Christian Apologists have been around for 2,000 years. Some of the first followers of Jesus Christ became apologists. What’s more, is that there are still Christian apologists today. People can find them in churches, universities, and online, especially on YouTube. Yet, there are a lot of people who aren’t familiar with what a Christian apologist is and what they do.
A Christian apologist is someone who offers a defense of the Christian faith. Apologists defend Christianity from people attacking its beliefs, values, and worldview. Apologists also make arguments that challenge the beliefs, values, and worldviews of others.
What beliefs and values do Christian apologists defend? What doctrines and topics do they common debate? What does the New Testament teach about apologetics? Who are some examples of well-known apologists in Christian history, including today? Keep reading to learn the answers to these questions and others.
What beliefs and values do Christian apologists defend?
Apologetics is a popular topic in theological and biblical studies, especially online. The word “apologist” comes from the word “apology,” which most understand as “an admission of error or discourtesy accompanied by an expression of regret” (Merriam-Webster Dictionary). Yet, someone saying they are sorry for something isn’t the purpose of Christian apologetics.
The second definition for the word describes the efforts of a Christian apologist: “something that is said or written to defend something that other people criticize” (Merriam-Webster Dictionary).  In other words, Christian apologetics doesn’t consist of someone expressing regret about a mistake. The same is true for Muslim apologetics, atheist apologetics, and other belief systems that articulate defenses.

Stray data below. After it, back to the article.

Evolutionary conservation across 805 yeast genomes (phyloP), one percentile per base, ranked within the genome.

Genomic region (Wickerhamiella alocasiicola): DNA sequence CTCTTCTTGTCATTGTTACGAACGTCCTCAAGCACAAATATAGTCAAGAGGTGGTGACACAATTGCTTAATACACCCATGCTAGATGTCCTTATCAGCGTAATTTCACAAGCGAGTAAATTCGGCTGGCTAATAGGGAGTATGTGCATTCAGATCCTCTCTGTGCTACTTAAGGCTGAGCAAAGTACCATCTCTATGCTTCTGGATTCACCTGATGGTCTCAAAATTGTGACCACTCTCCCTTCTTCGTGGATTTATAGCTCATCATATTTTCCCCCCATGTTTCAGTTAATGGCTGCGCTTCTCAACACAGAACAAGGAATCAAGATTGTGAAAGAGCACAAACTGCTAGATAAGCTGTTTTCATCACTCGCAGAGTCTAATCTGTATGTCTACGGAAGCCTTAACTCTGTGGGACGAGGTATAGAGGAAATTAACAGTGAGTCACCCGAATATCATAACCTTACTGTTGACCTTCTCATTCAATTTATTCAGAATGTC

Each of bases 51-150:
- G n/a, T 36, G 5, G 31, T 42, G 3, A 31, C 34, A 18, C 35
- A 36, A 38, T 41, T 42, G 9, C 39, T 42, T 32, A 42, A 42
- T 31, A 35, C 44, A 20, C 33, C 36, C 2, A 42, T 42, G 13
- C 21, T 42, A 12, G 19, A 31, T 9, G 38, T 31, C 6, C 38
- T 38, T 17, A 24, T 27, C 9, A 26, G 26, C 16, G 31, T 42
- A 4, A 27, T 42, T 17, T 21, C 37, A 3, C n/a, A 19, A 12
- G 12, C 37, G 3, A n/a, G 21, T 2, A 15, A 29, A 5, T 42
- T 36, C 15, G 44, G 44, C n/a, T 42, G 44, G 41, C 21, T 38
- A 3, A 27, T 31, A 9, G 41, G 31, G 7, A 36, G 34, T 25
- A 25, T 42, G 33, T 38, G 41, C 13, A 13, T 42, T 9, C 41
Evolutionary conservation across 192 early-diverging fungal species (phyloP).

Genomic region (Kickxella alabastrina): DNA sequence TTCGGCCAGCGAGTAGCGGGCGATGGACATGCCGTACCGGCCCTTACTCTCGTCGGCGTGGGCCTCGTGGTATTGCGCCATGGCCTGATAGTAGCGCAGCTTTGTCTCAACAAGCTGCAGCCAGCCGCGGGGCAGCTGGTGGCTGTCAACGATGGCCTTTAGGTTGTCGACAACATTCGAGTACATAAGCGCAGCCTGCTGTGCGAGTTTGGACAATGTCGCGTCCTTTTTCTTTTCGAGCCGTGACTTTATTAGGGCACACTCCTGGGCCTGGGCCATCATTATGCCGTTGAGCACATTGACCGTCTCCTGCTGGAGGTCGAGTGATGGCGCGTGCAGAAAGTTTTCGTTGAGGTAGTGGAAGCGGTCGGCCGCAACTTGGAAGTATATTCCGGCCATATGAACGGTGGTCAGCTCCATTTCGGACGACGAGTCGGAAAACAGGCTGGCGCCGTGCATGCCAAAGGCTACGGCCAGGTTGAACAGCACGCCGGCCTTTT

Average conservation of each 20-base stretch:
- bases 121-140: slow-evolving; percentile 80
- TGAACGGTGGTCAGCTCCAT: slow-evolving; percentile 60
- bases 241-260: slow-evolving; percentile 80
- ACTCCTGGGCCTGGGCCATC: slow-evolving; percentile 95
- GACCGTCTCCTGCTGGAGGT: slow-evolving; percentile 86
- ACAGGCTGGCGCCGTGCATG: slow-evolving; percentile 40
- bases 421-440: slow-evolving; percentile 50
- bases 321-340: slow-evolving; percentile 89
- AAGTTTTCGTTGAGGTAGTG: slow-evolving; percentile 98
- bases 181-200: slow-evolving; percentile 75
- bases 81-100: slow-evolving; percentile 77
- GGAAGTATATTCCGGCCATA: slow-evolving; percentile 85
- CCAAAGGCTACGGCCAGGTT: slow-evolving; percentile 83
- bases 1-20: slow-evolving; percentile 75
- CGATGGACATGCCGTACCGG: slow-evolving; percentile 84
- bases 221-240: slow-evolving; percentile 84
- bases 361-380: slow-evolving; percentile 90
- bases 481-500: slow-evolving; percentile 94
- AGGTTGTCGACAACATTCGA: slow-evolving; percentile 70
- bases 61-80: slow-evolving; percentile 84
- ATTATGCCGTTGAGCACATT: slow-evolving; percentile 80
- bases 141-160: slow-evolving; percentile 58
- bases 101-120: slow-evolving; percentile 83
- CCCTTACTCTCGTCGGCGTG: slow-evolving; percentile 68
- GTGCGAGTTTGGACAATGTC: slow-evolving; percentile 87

Paul’s defense of the gospel
The terms “apology” and “apologetics come from the Greek word apologia, which means “to provide a defense.” Apologia was a word people used in the context of law where it referred to making an argument using reason, citing evidence, and offering compelling truth.
|Part of speech||noun|
|Definition||a speech in defense|
The Apostle Paul uses the word in Philippians to describe his defense of the gospel: “Some indeed preach Christ from envy and rivalry, but others from good will. The latter do it out of love, knowing that I am put here for the defense of the gospel” (Phil. 1:15-16, ESV). The New Living Translation translates Paul’s word as “I have been appointed to defend the Good News.”
What beliefs do Christian apologists argue for besides the gospel?
In the early church, Christian leaders had to constantly defend the beliefs and values of the Church against Roman authorities who misunderstood it or were hostile to it. In the 2,000 years since, wherever Christianity has spread, it has also been attacked. Wherever people have attacked it, Christians have defended it.
Today, some non-Christians attack the Christian faith in many ways and on various issues. Some Christian apologists seek to defend the entire faith from attacks, while others focus on one particular topic related to their expertise or area of interest. Topics include:
- The reliability and trustworthiness of the Bible